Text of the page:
Understanding cooperation in humans: lessons from experimental economics
Co-presented with the School of Economics, Faculty of Arts and Social Sciences at the University of Sydney
Professor Simon Gaechter, 27 July 2011
Understanding cooperation is an important issue in all social and behavioural sciences. A cooperation problem arises when group interest and individual interest are in conflict. There is plenty of evidence that there is a high level of cooperation even in large groups and among genetically unrelated individuals. Professor Gächter presented the perspective of experimental economics on this issue.
In the first part of this talk Professor Gächter introduced the methods that experimental economists use to study cooperation, and present results regarding both the prevalence and breakdown of cooperation. The breakdown of cooperation seems almost inevitable and occurs in almost all populations studied so far. This finding changes dramatically, however, if punishment of free riders is possible.
In the second part of his talk Professor Gächter explored the question of whether these results can be generalised across cultures, presenting results of a large-scale study conducted in sixteen subject pools around the world. The results show surprising cross-cultural similarities in cooperation in the absence of punishment, but very large variability in punishment behaviourwith dramatic consequences for cooperation. He also presented evidence that the societal / cultural background has an important impact on behaviour that deserves more attention.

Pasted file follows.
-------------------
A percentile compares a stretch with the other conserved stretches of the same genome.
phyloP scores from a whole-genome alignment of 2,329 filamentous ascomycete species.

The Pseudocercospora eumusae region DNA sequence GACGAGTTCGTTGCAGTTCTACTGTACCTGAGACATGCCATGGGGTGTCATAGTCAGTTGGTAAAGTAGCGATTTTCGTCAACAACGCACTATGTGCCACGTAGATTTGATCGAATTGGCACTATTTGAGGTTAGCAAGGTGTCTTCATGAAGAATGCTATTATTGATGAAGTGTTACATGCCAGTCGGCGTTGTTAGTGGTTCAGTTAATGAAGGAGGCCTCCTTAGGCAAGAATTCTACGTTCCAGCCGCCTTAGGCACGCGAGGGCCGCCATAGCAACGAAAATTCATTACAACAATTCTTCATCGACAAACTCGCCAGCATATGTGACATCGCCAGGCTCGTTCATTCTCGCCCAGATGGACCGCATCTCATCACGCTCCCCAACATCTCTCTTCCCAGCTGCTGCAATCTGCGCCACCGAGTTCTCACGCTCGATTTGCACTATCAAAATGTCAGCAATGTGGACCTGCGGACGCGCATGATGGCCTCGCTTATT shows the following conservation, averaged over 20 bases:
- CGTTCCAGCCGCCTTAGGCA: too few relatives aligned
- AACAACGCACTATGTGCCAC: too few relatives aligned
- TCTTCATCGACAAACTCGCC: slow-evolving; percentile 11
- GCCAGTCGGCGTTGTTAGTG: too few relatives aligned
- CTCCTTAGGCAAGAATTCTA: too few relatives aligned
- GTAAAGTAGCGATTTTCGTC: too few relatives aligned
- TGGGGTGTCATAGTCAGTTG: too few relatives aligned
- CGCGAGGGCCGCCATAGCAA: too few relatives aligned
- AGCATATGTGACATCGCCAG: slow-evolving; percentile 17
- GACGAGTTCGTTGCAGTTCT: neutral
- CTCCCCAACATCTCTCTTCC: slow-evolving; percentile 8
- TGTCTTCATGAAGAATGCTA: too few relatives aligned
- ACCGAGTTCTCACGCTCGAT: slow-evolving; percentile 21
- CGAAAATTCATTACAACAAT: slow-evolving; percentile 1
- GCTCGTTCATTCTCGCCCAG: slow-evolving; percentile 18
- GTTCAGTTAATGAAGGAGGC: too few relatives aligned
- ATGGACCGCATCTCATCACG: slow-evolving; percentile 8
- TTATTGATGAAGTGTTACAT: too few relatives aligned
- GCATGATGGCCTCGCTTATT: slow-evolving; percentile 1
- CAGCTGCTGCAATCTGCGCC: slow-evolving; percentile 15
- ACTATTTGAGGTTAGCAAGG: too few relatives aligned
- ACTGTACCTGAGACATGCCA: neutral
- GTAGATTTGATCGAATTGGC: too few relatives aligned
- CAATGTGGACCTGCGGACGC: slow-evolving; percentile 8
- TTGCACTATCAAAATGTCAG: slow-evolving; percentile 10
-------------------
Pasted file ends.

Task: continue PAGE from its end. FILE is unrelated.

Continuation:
Simon Gächter is currently a Professor of the Psychology of Economic Decision Making at the University of Nottingham, UK. He received his doctorate in Economics in Vienna. Before coming to Nottingham he worked at the Universities of Vienna, Linz, Zurich, and St. Gallen. He is also affiliated with the CESifo network (Munich), the Institute for the Study of Labour (IZA Bonn).
His main research interests are in the field of experimental and behavioural economics. He has long been interested in the role of social norms in economic decision making. His research draws on insights from psychology, sociology, anthropology and biology and uses methods from experimental economics to understand basic issues in the psychology of human cooperation. In recent years, he has also been interested in the role of cultural influences on norms of cooperation. His research has been published in Science, Nature, and economic journals such as the American Economic Review and Econometrica.